Coral Reefs in the Gulf of Aqaba are Thriving in Spite of Warm Sea Temperatures

The Red Sea could be the only critical place on the planet where coral reefs are able to survive. Researchers were stunned when they discovered that dissimilar to corals in the Great Barrier Reef and anywhere else, the corals in the northern area of the Red Sea are not bleaching at all, not do they die when the sea temperatures increases. Rather, they are thriving.

Trying to Find a Reason

Bleaching is a phenomenon created by global warming and has been one of the main causes behind half of the world’s coral reefs extinction in the last three decades. However, the northern area of the Gulf of Aqaba, where Egypt, Israel, Jordan, and Saudi Arabia meet, the corals are abundant, colorful, and thriving in spite of the increase in carbon dioxide and warming seas.

“We’re seeing corals that are resilient to five, six degrees — even more degrees above summer maximum,” Professor Maoz Fine, from Israel’s Bar Ilan University, said.

Australian researchers are collaborating with scientists in Israel and Jordan to discover the reason behind the healthy thriving of the corals. They are also looking to understand whether the answer could help save the besieged coral species in the Great Barrier Reef.

“We’re starting to get some nice insights into what makes coral reefs tick and most importantly, how we avoid killing them as we are in many places,” Ove Hoegh-Guldberg, Professor of Marine Science at the University of Queensland said.

“We can’t make coral adapt, but we can improve its ability to weather the storm of rising sea temperatures.”

Studying Resistant Corals to Understand the Phenomenon

At the Red Sea resort town of Eilat, Israeli scientists have developed a ‘Red Sea simulator,’ which assays the response of local coral species to high carbon dioxide scales and incredibly lofty temperatures.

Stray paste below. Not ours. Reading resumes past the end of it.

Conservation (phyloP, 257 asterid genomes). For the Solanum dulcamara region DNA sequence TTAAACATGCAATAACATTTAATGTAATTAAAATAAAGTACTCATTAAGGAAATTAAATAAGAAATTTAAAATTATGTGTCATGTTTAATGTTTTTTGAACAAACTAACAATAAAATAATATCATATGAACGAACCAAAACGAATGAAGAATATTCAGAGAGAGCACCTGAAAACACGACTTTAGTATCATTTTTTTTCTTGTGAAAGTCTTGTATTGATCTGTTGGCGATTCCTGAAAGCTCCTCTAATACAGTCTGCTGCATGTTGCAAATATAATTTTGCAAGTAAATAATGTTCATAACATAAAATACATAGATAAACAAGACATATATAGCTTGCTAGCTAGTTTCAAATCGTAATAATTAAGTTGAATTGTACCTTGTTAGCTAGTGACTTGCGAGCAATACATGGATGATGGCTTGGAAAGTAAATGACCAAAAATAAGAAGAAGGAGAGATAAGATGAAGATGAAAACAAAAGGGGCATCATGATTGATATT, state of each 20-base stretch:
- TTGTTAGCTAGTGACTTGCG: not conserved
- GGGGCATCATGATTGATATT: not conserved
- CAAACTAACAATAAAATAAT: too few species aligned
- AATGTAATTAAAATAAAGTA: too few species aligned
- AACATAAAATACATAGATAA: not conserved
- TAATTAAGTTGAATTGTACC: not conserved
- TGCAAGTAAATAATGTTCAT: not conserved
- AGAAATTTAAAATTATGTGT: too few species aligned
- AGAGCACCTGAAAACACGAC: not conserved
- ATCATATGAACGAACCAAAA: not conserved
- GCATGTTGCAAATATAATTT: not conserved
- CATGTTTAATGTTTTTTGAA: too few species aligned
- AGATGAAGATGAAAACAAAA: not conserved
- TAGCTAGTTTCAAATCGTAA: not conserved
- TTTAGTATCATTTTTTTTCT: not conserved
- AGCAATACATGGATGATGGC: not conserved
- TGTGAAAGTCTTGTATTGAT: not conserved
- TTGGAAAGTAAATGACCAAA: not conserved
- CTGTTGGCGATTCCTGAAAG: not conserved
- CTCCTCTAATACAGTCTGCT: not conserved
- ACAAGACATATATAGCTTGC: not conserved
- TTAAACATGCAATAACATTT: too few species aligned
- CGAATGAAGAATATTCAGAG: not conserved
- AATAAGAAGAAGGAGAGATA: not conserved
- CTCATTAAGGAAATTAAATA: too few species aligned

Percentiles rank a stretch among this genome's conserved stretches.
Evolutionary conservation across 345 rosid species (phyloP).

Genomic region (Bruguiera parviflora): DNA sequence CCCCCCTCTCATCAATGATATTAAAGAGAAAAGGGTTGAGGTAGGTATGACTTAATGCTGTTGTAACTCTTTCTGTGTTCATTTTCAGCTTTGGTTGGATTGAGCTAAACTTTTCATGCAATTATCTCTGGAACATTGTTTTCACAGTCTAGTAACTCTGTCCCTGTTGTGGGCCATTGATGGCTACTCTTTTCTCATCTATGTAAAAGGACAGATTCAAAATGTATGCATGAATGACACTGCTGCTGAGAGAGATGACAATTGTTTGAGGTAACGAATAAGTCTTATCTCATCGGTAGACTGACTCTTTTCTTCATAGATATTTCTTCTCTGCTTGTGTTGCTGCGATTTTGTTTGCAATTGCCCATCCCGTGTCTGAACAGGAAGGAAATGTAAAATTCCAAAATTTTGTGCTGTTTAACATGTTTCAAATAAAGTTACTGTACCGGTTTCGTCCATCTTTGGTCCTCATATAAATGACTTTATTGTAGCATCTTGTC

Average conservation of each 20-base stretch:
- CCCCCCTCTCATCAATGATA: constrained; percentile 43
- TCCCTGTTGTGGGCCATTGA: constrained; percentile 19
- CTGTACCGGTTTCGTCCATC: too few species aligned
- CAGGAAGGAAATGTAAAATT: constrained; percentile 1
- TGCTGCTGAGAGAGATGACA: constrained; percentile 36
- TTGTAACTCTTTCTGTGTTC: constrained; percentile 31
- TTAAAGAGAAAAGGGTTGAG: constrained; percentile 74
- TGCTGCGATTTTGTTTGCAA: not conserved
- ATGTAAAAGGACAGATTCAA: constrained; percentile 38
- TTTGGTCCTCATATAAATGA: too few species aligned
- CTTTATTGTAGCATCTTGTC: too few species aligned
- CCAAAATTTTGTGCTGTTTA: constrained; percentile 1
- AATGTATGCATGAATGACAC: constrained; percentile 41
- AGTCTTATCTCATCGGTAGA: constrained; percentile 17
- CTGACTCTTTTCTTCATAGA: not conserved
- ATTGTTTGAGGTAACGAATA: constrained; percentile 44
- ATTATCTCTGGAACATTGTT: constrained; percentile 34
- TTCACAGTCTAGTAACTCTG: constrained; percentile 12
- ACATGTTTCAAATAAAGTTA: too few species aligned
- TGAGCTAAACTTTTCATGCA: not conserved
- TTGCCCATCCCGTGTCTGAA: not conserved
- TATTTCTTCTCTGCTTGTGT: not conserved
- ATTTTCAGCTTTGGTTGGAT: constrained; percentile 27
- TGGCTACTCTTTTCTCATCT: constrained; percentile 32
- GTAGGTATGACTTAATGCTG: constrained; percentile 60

They believe the reason these groups of corals are more resistant is that they disperse to the region from further south, where the ocean is much hotter, and were genetically altered to resist higher sea temperatures.

“Understanding the processes that have led to high resilience here will be interesting elsewhere,” Professor Fine said.

However, that doesn’t signify that scientists could restock the already dead parts of the Great Barrier Reef with Red Sea corals.

Professor Fine explained: “We’re not suggesting that corals from the Gulf of Aqaba and the Red Sea could be translocated and reseeded in the Great Barrier Reef/ We’re talking about hundreds of species, we’re talking about a very different environment and of course the vast size of the Great Barrier Reef suggests that it’s not very practical or feasible to reseed corals.”

Coral Reefs Could Be at Risk of Extinction

While continually increasing temperatures might not pose an immediate threat, there are numerous others that could wreck the Gulf of Aqaba‘s coral reefs. Researchers are worried about the rising coastal urban buildings, fish farming, tourism, and desalination, all of which result in pollution that affect reefs.

Saudi Arabia has begun developing Neom, a futuristic $725 billion city on the coast of the Red Sea. The city will allegedly have sand that glows in the dark, an artificial moon, and will use chemical ‘cloud seeding’ to create a high rainfall.

Controlling the effects of development and other menaces requires collaboration between the countries that share a coastline, something that is currently challenging to attain due to the politically tense state of this area.

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